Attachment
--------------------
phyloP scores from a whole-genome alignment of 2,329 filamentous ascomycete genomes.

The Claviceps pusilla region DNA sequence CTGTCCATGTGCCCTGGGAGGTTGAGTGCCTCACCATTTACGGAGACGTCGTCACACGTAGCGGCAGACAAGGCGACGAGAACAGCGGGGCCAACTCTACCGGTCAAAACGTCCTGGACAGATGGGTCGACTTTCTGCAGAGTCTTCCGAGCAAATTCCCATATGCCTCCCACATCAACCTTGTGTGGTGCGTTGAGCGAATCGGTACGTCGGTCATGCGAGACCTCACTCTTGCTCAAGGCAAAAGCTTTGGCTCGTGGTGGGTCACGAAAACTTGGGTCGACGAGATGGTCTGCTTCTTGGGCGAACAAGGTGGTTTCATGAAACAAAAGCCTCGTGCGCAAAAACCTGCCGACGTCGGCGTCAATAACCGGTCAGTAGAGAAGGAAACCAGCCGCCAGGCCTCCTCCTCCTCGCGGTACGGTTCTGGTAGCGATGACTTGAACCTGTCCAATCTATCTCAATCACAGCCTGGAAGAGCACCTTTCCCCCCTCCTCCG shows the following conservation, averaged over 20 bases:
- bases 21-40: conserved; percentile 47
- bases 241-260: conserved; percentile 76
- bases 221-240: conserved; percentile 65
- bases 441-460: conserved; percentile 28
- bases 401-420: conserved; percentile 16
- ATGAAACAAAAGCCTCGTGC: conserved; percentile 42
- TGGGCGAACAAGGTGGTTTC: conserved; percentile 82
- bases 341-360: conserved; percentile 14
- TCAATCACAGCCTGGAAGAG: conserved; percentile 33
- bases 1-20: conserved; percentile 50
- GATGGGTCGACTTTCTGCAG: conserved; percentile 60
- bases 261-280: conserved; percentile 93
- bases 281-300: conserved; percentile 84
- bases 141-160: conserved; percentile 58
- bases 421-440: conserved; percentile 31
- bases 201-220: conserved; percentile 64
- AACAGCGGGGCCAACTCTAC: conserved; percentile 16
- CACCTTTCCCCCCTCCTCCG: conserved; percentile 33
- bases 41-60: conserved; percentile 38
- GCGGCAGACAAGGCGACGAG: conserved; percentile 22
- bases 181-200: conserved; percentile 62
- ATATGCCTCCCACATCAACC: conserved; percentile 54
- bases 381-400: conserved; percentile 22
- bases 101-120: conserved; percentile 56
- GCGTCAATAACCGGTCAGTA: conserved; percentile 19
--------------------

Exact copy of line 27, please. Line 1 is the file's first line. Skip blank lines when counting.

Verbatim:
- GCGTCAATAACCGGTCAGTA: conserved; percentile 19